10 March, 2009
In a society where one day newspapers are reporting a footballer's wife is getting almost a 50% share of the assets in her divorce settlement and another day are reporting what seems like a hugely different result in, for example, the Mills v McCartney case where the financial settlement is for a far lesser percentage, can we predict with any certainty the outcome of financial cases?
The primary legislation has not changed since 1973. When a Judge is deciding a case, she/he must have regard to a number of factors. How those are applied to each individual case is a matter for the Judge. What has changed over the years with the Higher Courts giving Judgments is the way in which the factors should be applied.
The main considerations are each party's income, earning capacity, financial resources, needs and responsibilities, standard of living during the marriage, age of the parties, duration of the marriage, disabilities suffered, contributions made, loss of benefit as a result of the divorce and conduct of the parties.
What is consistently true is that the Court's first consideration is ensuring any minor children's needs are met. Often, because of limited financial resources, the case is only about allocating resources to meet needs. The main example is where the wife/husband needs the capital to house the children who are in their care. If the resources exceed the needs of the children/the parent caring, it is then that more complicated arguments about equality or contribution are an issue.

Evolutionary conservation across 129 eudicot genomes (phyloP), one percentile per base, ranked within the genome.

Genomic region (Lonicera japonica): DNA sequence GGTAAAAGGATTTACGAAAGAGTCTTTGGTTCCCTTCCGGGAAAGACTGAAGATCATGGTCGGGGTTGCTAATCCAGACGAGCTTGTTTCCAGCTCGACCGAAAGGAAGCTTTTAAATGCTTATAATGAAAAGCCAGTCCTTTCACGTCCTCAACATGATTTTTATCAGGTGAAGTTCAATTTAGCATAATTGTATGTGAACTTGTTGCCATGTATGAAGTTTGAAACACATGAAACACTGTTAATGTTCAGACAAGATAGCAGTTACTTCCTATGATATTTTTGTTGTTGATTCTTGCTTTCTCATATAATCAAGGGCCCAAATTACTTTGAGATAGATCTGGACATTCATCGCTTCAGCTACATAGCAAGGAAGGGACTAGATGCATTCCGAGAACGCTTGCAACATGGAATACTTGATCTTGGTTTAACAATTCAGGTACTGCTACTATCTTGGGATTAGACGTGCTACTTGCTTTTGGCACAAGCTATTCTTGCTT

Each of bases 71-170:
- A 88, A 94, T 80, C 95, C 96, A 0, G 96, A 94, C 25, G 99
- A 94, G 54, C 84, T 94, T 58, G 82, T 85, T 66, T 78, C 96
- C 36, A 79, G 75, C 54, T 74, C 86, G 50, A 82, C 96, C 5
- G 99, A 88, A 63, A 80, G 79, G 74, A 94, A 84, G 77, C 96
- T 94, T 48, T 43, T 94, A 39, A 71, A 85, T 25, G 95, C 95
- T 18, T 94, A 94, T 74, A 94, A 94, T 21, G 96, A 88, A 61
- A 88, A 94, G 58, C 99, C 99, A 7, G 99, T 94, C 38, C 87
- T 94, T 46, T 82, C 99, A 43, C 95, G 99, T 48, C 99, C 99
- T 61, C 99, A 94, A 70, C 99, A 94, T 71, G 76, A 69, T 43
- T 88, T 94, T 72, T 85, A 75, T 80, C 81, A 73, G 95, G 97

These are the cases where the ageing pop star argues that the wife made no contribution to the wealth that existed before the marriage and so should recover a limited settlement. Another example is when the footballer argues that it was his skill that led to the family's riches but the wife argues that she contributed equally by caring for the children and facilitating a life where the footballer only had to concentrate on his footballing career. All of these considerations are underpinned by a judicial ambition to create fairness which is often finely balanced.
So when reading about cases in the press, always bear in mind there is usually more money at play than is needed and the arguments then become more complicated than the ones faced by most people resolving financial matters in their divorce.
For a free consultation, further information and advice on the distribution of financial assets in a divorce, contact Helen Shirbon at our Chorley office on 01257 260600 or contact Helen Shirbon by email.
The family law team at Forbes Solicitors includes specialist family law and divorce solicitors who offer advice on all areas of family law, including divorce, division of assets following marriage breakdown, cohabitee issues, ancillary relief, civil partnerships, children matters and change of name deeds. For further information on family / divorce issues please contact any member of our family law team on freephone 0800 689 1058.